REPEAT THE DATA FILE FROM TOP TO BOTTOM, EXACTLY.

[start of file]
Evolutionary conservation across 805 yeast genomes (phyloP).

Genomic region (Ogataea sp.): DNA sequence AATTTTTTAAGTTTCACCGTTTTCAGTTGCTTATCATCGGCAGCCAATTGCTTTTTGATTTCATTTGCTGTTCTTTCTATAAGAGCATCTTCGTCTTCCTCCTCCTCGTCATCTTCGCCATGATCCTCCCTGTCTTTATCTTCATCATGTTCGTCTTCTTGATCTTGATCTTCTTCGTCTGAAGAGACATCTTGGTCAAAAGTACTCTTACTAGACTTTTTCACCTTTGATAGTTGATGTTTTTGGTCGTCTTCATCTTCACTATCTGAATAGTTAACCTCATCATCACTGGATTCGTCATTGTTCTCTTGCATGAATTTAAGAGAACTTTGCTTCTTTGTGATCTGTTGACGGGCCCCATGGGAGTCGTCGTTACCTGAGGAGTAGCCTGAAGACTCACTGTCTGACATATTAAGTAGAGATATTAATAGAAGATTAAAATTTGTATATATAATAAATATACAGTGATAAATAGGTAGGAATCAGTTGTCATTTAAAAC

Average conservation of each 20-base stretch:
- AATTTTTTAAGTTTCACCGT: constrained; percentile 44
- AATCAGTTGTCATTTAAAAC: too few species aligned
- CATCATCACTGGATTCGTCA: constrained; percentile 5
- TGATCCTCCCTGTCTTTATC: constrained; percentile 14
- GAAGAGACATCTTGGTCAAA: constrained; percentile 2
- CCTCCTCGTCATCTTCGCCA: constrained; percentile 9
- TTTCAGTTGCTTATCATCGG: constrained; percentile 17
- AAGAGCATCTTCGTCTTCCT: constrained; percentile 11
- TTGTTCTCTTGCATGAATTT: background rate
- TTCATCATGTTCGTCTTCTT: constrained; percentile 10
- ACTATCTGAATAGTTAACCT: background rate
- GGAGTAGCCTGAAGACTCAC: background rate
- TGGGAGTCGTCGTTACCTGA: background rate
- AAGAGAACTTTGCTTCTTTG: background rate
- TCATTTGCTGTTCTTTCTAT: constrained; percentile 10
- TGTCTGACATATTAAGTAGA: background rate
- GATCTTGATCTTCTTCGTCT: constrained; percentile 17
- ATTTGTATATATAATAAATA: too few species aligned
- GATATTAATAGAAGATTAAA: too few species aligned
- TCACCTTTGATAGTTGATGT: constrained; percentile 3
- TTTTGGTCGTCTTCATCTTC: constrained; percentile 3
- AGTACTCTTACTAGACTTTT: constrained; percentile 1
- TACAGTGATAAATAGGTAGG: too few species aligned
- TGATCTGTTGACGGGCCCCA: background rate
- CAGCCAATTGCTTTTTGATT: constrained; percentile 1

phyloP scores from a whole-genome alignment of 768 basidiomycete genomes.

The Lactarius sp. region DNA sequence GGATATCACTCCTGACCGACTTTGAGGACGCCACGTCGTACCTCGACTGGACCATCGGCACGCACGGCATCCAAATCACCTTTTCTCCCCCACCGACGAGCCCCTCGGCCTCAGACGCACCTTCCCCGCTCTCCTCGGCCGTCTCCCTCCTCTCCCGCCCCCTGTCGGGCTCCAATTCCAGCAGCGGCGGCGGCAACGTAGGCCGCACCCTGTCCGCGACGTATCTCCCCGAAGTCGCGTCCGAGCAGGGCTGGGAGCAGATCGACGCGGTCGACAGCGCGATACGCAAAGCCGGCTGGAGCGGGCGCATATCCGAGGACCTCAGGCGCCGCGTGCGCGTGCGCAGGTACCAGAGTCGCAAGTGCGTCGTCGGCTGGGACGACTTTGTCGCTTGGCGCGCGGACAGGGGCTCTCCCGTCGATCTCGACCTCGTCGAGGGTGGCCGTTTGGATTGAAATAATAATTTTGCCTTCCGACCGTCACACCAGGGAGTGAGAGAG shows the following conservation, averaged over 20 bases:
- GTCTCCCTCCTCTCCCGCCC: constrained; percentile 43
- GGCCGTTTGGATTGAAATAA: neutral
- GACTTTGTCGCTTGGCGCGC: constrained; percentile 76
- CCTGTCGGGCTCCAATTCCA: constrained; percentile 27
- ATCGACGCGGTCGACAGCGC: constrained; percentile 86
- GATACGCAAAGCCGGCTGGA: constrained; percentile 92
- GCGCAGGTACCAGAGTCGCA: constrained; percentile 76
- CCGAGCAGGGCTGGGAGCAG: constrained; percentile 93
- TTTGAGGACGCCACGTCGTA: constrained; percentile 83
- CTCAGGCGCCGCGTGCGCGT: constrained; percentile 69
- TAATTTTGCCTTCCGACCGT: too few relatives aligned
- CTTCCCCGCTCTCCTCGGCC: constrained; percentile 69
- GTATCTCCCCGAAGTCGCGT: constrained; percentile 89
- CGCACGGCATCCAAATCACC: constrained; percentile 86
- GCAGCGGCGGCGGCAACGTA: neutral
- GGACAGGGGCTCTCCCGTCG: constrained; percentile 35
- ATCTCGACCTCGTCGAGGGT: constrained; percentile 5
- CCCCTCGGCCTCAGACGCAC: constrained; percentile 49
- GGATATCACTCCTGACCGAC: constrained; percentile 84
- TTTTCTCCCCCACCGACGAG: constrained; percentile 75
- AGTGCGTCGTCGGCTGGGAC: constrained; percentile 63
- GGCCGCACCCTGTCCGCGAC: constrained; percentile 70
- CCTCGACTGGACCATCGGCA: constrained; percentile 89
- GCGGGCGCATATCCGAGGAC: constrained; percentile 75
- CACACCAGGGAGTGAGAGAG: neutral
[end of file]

Evolutionary conservation across 805 yeast genomes (phyloP).

Genomic region (Ogataea sp.): DNA sequence AATTTTTTAAGTTTCACCGTTTTCAGTTGCTTATCATCGGCAGCCAATTGCTTTTTGATTTCATTTGCTGTTCTTTCTATAAGAGCATCTTCGTCTTCCTCCTCCTCGTCATCTTCGCCATGATCCTCCCTGTCTTTATCTTCATCATGTTCGTCTTCTTGATCTTGATCTTCTTCGTCTGAAGAGACATCTTGGTCAAAAGTACTCTTACTAGACTTTTTCACCTTTGATAGTTGATGTTTTTGGTCGTCTTCATCTTCACTATCTGAATAGTTAACCTCATCATCACTGGATTCGTCATTGTTCTCTTGCATGAATTTAAGAGAACTTTGCTTCTTTGTGATCTGTTGACGGGCCCCATGGGAGTCGTCGTTACCTGAGGAGTAGCCTGAAGACTCACTGTCTGACATATTAAGTAGAGATATTAATAGAAGATTAAAATTTGTATATATAATAAATATACAGTGATAAATAGGTAGGAATCAGTTGTCATTTAAAAC

Average conservation of each 20-base stretch:
- AATTTTTTAAGTTTCACCGT: constrained; percentile 44
- AATCAGTTGTCATTTAAAAC: too few species aligned
- CATCATCACTGGATTCGTCA: constrained; percentile 5
- TGATCCTCCCTGTCTTTATC: constrained; percentile 14
- GAAGAGACATCTTGGTCAAA: constrained; percentile 2
- CCTCCTCGTCATCTTCGCCA: constrained; percentile 9
- TTTCAGTTGCTTATCATCGG: constrained; percentile 17
- AAGAGCATCTTCGTCTTCCT: constrained; percentile 11
- TTGTTCTCTTGCATGAATTT: background rate
- TTCATCATGTTCGTCTTCTT: constrained; percentile 10
- ACTATCTGAATAGTTAACCT: background rate
- GGAGTAGCCTGAAGACTCAC: background rate
- TGGGAGTCGTCGTTACCTGA: background rate
- AAGAGAACTTTGCTTCTTTG: background rate
- TCATTTGCTGTTCTTTCTAT: constrained; percentile 10
- TGTCTGACATATTAAGTAGA: background rate
- GATCTTGATCTTCTTCGTCT: constrained; percentile 17
- ATTTGTATATATAATAAATA: too few species aligned
- GATATTAATAGAAGATTAAA: too few species aligned
- TCACCTTTGATAGTTGATGT: constrained; percentile 3
- TTTTGGTCGTCTTCATCTTC: constrained; percentile 3
- AGTACTCTTACTAGACTTTT: constrained; percentile 1
- TACAGTGATAAATAGGTAGG: too few species aligned
- TGATCTGTTGACGGGCCCCA: background rate
- CAGCCAATTGCTTTTTGATT: constrained; percentile 1

phyloP scores from a whole-genome alignment of 768 basidiomycete genomes.

The Lactarius sp. region DNA sequence GGATATCACTCCTGACCGACTTTGAGGACGCCACGTCGTACCTCGACTGGACCATCGGCACGCACGGCATCCAAATCACCTTTTCTCCCCCACCGACGAGCCCCTCGGCCTCAGACGCACCTTCCCCGCTCTCCTCGGCCGTCTCCCTCCTCTCCCGCCCCCTGTCGGGCTCCAATTCCAGCAGCGGCGGCGGCAACGTAGGCCGCACCCTGTCCGCGACGTATCTCCCCGAAGTCGCGTCCGAGCAGGGCTGGGAGCAGATCGACGCGGTCGACAGCGCGATACGCAAAGCCGGCTGGAGCGGGCGCATATCCGAGGACCTCAGGCGCCGCGTGCGCGTGCGCAGGTACCAGAGTCGCAAGTGCGTCGTCGGCTGGGACGACTTTGTCGCTTGGCGCGCGGACAGGGGCTCTCCCGTCGATCTCGACCTCGTCGAGGGTGGCCGTTTGGATTGAAATAATAATTTTGCCTTCCGACCGTCACACCAGGGAGTGAGAGAG shows the following conservation, averaged over 20 bases:
- GTCTCCCTCCTCTCCCGCCC: constrained; percentile 43
- GGCCGTTTGGATTGAAATAA: neutral
- GACTTTGTCGCTTGGCGCGC: constrained; percentile 76
- CCTGTCGGGCTCCAATTCCA: constrained; percentile 27
- ATCGACGCGGTCGACAGCGC: constrained; percentile 86
- GATACGCAAAGCCGGCTGGA: constrained; percentile 92
- GCGCAGGTACCAGAGTCGCA: constrained; percentile 76
- CCGAGCAGGGCTGGGAGCAG: constrained; percentile 93
- TTTGAGGACGCCACGTCGTA: constrained; percentile 83
- CTCAGGCGCCGCGTGCGCGT: constrained; percentile 69
- TAATTTTGCCTTCCGACCGT: too few relatives aligned
- CTTCCCCGCTCTCCTCGGCC: constrained; percentile 69
- GTATCTCCCCGAAGTCGCGT: constrained; percentile 89
- CGCACGGCATCCAAATCACC: constrained; percentile 86
- GCAGCGGCGGCGGCAACGTA: neutral
- GGACAGGGGCTCTCCCGTCG: constrained; percentile 35
- ATCTCGACCTCGTCGAGGGT: constrained; percentile 5
- CCCCTCGGCCTCAGACGCAC: constrained; percentile 49
- GGATATCACTCCTGACCGAC: constrained; percentile 84
- TTTTCTCCCCCACCGACGAG: constrained; percentile 75
- AGTGCGTCGTCGGCTGGGAC: constrained; percentile 63
- GGCCGCACCCTGTCCGCGAC: constrained; percentile 70
- CCTCGACTGGACCATCGGCA: constrained; percentile 89
- GCGGGCGCATATCCGAGGAC: constrained; percentile 75
- CACACCAGGGAGTGAGAGAG: neutral